Not surprisingly, there is a ton of alarm clock apps on the App Store. Did you ever wonder how they work under Apple’s strict multitasking restrictions?
Local Notifications Have Limitations
Yes, there are Local Notifications, allowing apps to play an alarm sound at a specified time. But other than that, local notifications are of very limited usefulness to a sophisticated alarm clock app:
- A local notification does not wake up the app unless the user interacts with it, giving the app no control when the alarm sounds.
- Alert sounds have a maximum duration of 30 seconds and there is no way to repeat them automatically. (An app could schedule multiple local notifications in pre-defined time intervals to simulate a repeating alert, though.)
- Local notifications cannot override the ring/silent switch or the device’s Do Not Disturb setting.
- Alert sounds must be located in the app bundle. Users cannot specify a song from their music library as their alert.
- Apps have no control over the volume of a local notification’s alert sound (for example, to slowly crank up the volume of the alarm).
Let’s take the beautifully designed Rise app as an example. Rise overcomes all these limitations, so how does it do it? A silent push notification could be used to wake up the app, but that would require a server infrastructure and a network connection. Do you want to risk that your alarm clock might stop working when the network goes down? Moreover, that feature was just introduced in iOS 7 and Rise did work on earlier OS versions.
Opt out of Multitasking
Rise’s surprising solution is to opt out of iOS multitasking altogether. What was presumably intended by Apple as a temporary option for apps when multitasking was first introduced in iOS 4.0 is still available:
If you do not want your app to run in the background at all, you can explicitly opt out of background by adding the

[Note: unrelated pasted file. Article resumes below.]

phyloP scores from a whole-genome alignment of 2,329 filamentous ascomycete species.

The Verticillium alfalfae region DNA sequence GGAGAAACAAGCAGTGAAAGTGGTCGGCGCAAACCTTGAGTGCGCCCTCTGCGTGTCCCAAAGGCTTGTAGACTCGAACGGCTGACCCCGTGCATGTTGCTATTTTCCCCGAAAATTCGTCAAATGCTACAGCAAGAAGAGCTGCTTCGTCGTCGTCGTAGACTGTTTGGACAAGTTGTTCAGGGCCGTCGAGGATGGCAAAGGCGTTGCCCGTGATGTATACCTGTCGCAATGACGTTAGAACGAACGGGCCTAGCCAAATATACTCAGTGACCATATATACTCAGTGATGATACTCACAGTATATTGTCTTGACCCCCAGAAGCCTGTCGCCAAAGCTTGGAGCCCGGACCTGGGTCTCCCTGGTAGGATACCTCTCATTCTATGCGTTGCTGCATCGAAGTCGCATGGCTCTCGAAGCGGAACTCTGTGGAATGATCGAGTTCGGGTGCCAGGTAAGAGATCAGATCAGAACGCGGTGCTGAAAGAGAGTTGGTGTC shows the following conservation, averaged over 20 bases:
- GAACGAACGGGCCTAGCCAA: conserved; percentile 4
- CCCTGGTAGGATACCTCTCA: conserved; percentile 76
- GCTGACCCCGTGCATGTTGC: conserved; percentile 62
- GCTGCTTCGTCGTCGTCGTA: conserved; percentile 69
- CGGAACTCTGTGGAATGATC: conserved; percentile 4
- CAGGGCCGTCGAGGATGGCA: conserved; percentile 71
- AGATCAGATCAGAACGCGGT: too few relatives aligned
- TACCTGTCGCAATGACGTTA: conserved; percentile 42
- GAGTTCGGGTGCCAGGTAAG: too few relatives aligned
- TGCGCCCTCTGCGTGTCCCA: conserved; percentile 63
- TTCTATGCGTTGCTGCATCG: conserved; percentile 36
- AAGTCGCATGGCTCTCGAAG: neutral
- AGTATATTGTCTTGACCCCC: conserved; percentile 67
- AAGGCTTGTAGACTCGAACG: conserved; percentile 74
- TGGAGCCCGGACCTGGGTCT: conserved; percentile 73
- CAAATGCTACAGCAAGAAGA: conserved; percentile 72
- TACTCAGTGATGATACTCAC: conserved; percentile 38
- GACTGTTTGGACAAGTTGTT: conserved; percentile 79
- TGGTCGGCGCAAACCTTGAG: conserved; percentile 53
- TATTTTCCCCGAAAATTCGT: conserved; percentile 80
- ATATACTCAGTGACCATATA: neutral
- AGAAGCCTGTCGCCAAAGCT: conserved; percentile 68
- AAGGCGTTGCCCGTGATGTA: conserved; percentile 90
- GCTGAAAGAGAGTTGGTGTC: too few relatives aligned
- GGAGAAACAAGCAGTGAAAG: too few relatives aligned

UIApplicationExitsOnSuspendkey (with the value
YES) to your app’s
Info.plistfile. When an app opts out, it cycles between the not-running, inactive, and active states and never enters the background or suspended states.
You can observe this behavior in Rise when you leave the app and immediately reopen it: it relaunches from scratch, showing the launch image again, rather than just wake up from the background.
Rise takes advantage of a subtle difference between the pre- and post-multitasking environments: unlike apps that support multitasking, which get suspended in the background when the device gets locked, an app that runs in the pre-multitasking compatibility mode keeps running when the user locks the device while the app is in the foreground. All the app has to do is wait for the alarm time and execute its custom code.
Keep in mind that this trick only works if users launch the app and keep in the foreground before they go to bed (they can lock the device, though). If the app is not running, it has no choice but to fall back to local notifications with their limited features. So Apple’s own alarm clock app can still do a lot more than any third-party app.
How Long Will it Last?
I wonder if (and when) Apple will ever deprecate and eventually remove the ability for apps to opt out of multitasking. Makers of alarm clock app would not like that move.
Thanks to Jörg Jacobsen for helping me figure this out.